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BEIRUT (Reuters) -Sabah Fakhri, a Syrian singer known across the Arab world for performing traditional music from Aleppo in concerts that could go on for hours, died on Tuesday. He was 88.
The son of a sheikh, Fakhri grew up in Aleppo surrounded by the sounds of the mosque including Koranic recitation and Islamic hymns known as nasheed. One of his first jobs was as a Syrian state muezzin, reciting the call to prayer.
Announcing his death, Syrian state media called Fakhri “a legend of Arab singing” who “sat on the throne of traditional Arabic music”.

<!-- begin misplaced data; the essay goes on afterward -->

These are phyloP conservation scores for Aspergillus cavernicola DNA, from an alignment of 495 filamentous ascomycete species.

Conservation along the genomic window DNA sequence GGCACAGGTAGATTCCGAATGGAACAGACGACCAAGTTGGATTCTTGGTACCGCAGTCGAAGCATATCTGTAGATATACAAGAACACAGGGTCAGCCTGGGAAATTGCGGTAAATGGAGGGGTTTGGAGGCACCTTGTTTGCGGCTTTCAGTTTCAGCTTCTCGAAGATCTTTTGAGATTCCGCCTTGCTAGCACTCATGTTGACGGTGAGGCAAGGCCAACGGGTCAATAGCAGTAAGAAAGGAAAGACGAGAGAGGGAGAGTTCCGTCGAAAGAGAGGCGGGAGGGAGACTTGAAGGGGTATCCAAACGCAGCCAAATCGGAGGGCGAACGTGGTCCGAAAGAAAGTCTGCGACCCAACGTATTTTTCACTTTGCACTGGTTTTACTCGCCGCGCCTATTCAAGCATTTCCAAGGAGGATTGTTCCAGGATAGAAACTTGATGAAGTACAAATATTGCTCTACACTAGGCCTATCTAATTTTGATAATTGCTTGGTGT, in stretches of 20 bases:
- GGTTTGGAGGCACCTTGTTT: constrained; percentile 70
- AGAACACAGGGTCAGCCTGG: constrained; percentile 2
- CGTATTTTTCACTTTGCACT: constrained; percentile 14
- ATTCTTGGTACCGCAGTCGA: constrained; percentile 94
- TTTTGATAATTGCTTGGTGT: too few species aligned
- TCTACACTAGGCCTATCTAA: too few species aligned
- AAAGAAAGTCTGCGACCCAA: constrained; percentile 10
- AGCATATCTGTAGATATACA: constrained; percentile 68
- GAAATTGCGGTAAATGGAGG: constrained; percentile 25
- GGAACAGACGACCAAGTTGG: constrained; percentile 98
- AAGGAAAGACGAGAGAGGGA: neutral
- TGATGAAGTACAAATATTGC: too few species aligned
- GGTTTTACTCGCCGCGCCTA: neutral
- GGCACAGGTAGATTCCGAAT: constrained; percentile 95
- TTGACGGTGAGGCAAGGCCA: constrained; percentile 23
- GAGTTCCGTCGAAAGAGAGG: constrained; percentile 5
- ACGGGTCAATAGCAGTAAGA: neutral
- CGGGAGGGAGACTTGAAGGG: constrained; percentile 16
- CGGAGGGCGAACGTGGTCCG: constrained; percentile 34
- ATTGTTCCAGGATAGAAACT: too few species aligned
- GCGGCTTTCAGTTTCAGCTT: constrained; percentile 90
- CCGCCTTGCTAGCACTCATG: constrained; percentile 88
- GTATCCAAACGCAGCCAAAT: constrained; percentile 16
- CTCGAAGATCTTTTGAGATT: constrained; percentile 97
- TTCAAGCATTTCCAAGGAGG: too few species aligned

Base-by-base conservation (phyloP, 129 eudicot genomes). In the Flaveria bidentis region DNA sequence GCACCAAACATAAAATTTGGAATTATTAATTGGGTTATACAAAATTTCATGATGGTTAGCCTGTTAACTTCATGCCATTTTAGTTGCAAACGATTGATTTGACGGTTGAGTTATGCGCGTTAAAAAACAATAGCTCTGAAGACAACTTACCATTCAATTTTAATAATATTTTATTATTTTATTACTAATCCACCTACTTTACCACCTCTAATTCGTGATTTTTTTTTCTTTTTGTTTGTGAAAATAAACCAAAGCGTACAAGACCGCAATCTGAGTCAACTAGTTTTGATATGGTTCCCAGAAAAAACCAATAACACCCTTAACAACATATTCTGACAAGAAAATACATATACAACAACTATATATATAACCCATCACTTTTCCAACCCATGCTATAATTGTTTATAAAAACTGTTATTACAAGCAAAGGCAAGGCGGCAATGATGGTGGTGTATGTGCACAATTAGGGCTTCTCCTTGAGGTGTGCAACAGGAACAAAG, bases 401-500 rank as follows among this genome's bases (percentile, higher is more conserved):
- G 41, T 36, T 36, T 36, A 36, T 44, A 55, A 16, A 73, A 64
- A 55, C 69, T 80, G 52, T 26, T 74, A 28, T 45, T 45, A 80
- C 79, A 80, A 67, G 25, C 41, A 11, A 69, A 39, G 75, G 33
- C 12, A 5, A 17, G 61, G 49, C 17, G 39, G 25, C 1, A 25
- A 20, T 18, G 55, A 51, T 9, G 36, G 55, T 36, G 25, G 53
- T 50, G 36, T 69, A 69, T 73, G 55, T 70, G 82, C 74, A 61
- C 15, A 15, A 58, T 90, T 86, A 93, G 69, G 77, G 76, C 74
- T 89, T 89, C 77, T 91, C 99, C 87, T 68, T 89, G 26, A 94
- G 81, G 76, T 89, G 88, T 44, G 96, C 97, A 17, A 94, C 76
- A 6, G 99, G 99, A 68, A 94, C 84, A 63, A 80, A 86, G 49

Fakhri gave performances that would stretch through the night, breaking only to recite the call to prayer at dawn. He entered the record books in 1968 for singing for 10 hours without a break in the Venezuelan capital Caracas.
He is widely credited in the Arab world with helping to preserve and popularise the Muwashaahat and Qudud Halabiya traditional song forms, inspired by Arabic poetry that dates back hundreds of years.
Fakhri will be buried in Damascus on Wednesday.
(Writing by Laila Bassam/Tom PerryEditing by Peter Graff)